I know you might be angry with God right now. I was too. How could He let this happen to me? Does He enjoy watching me suffer? Why doesn't He love me? Darling, He understands. He knows what it means to be a part of a one-sided relationship because each of us has been that to Him at one time or another. He didn't want this for you. I'm sorry that your partner's actions have some ground in your life right now, because it shouldn't be this way. You are allowed to feel however you feel right now, and your emotions are warranted and completely normal. Lean on the Great Comforter, and allow Him to ease the ache you feel. Your feelings don't scare Him, anger Him, or alarm Him in any way. He is a good Daddy--even when it doesn't feel like it. I promise.

"Then Jesus said, 'come to me, all of you who are weary and carry heavy burdens, and I will give you rest. Take my yoke upon you. Let me teach you, because I am humble and gentle at heart, and you will find rest for your souls. For my yoke is easy to bear, and the burden I give you is light.'" Matthew 11:28-30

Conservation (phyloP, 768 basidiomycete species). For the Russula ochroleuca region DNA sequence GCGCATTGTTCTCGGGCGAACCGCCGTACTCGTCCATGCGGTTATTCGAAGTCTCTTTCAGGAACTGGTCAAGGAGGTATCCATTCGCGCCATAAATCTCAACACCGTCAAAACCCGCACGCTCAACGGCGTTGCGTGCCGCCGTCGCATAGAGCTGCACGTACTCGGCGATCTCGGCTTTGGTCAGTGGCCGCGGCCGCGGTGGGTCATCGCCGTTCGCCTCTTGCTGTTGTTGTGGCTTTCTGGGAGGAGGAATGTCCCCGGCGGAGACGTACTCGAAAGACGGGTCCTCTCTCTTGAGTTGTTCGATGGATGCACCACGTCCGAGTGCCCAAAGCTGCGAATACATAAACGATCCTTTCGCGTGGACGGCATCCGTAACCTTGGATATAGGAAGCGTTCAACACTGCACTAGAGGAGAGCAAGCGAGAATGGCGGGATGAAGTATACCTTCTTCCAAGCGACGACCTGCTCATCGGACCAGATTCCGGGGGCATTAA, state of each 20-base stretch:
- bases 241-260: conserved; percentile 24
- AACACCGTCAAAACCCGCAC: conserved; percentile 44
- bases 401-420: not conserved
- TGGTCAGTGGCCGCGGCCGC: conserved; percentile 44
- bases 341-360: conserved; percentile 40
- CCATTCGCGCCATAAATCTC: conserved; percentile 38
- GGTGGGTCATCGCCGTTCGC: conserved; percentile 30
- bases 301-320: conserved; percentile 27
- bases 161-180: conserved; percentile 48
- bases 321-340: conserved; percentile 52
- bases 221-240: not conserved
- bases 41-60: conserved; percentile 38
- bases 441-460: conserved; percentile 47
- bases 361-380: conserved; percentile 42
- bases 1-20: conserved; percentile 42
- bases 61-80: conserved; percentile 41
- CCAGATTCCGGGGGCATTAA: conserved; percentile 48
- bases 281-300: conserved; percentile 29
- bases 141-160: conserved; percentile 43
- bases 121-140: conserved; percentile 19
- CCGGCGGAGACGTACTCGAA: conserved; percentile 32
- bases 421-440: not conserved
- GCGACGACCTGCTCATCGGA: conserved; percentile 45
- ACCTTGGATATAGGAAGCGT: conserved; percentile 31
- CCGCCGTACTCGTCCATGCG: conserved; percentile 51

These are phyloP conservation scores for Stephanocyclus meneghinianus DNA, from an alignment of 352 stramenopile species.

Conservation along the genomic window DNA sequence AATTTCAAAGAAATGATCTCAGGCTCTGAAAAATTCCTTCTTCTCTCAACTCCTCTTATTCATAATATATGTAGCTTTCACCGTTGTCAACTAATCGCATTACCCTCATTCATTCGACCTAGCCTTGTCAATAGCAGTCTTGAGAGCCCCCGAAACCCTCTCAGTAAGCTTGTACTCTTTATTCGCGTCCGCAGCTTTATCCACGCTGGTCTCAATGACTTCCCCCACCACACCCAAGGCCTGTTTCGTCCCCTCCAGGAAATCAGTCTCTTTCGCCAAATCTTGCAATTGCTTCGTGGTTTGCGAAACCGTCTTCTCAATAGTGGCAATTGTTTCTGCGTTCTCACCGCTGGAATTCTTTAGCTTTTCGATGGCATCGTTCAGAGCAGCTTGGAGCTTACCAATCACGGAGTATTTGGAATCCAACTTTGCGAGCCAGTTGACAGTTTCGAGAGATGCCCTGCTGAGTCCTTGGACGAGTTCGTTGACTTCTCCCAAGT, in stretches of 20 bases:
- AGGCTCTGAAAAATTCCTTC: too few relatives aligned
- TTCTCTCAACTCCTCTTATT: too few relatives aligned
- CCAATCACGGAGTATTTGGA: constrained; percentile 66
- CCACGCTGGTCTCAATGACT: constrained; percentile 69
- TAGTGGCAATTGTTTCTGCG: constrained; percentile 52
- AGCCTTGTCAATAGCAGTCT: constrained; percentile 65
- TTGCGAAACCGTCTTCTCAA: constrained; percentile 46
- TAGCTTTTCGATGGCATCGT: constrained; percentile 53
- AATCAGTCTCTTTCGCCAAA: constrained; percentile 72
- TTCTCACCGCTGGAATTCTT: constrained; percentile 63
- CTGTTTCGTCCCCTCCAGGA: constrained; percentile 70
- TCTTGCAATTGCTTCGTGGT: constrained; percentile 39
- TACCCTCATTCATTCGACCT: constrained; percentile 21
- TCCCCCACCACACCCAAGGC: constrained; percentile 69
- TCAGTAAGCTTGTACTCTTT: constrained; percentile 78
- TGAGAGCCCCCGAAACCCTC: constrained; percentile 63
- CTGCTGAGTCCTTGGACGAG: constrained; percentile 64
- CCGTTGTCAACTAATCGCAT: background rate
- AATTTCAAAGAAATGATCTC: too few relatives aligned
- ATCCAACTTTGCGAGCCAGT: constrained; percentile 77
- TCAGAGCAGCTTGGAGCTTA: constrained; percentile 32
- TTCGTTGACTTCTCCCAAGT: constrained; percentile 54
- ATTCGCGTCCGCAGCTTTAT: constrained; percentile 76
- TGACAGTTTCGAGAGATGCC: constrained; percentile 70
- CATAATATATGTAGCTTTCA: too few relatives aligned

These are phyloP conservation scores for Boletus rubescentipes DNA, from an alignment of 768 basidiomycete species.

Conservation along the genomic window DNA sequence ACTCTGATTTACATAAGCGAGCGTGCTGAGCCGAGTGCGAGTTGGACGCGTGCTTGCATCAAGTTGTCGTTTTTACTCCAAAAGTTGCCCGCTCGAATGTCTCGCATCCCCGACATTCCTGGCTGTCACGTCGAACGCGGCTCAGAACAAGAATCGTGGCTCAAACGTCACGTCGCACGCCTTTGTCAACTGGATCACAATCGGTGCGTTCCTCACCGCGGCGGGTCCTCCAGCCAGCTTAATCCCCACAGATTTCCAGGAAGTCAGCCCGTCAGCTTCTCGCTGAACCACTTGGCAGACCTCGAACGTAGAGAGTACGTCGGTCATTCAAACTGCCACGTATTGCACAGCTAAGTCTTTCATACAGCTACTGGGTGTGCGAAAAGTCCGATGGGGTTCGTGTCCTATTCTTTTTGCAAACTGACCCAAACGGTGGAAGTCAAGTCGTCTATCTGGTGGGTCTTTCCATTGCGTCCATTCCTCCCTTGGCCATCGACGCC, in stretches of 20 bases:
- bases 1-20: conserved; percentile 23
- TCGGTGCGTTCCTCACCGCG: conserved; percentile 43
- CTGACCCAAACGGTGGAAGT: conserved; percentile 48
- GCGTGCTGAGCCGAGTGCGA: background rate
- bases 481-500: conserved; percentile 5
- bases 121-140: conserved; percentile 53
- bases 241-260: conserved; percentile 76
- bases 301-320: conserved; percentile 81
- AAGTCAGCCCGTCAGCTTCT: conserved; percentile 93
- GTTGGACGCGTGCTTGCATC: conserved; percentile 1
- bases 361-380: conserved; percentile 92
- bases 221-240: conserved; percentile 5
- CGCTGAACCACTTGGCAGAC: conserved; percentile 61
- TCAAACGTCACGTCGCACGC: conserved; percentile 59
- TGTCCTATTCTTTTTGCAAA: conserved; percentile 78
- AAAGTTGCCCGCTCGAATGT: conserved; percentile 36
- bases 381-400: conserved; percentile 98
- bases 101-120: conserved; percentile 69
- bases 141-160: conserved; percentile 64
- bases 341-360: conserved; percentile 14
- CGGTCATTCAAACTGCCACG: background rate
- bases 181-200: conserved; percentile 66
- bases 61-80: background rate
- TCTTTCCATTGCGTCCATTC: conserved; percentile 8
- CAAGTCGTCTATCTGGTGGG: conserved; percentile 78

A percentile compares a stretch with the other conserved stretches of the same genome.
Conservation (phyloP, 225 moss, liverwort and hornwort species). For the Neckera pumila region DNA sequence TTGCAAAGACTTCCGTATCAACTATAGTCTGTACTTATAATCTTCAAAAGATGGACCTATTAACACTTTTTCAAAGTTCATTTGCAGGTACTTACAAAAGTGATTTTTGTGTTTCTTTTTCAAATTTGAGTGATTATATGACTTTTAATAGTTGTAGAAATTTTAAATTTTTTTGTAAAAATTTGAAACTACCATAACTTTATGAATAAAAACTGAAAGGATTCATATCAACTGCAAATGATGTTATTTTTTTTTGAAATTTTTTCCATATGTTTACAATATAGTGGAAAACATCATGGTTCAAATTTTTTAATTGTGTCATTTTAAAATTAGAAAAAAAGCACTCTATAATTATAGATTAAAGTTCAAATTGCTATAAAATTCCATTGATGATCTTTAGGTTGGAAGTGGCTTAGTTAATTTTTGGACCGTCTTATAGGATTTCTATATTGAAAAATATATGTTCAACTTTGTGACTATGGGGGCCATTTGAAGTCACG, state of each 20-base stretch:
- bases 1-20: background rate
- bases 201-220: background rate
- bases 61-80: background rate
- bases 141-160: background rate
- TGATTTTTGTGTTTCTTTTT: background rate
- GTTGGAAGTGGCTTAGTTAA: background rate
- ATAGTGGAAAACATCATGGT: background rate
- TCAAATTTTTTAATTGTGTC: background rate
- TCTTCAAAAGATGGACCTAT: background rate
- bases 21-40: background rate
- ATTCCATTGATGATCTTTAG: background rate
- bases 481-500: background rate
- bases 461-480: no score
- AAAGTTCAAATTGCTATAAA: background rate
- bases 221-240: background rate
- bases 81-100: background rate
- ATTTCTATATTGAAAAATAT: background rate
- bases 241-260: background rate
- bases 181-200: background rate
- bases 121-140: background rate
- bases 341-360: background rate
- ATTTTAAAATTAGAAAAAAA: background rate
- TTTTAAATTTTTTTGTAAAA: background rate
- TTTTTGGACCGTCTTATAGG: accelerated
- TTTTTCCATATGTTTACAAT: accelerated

To the one who wants to leave:

I want to talk to you about one day in particular: the day you realized that you wanted to spend your life with your husband or wife as well as the overwhelming love you felt when you thought about them; how the very sound of their voice used to send your heart into a happy little tizzy. How you used to look forward to every second spent with that special person. How there came a moment you realized you couldn't even fathom life without them, so you vowed to spend the rest of your forever with that. one. person.

I don't think you went into your marriage with the objective of divorce, did you? My guess is you went in intent on forever knowing without a shadow of a doubt that you would beat the statistic. You wouldn't be one of the 50% of marriages ending in divorce.

But along the way, the lines blurred. A little voice snuck in and slowly started leading you astray. Somewhere at the corner of bitterness and aggression, things went terribly wrong. You began to avoid home because you and your spouse fought more frequently than you'd like, and more often than not, they annoyed you, and then someone mentioned that you should be happy, so you thought, "I don't deserve this to be treated this way. Why am I even here? Where did the passion and fire go, anyway? Why am I in this 'loveless' relationship?"

It's funny how subtly it starts. Only leading into bigger and bigger fish and more and more lying until you can't hide anymore and now you don't even know who you are anymore. But that's your spouse's fault, isn't it? They made you do it, think it, act it, of course.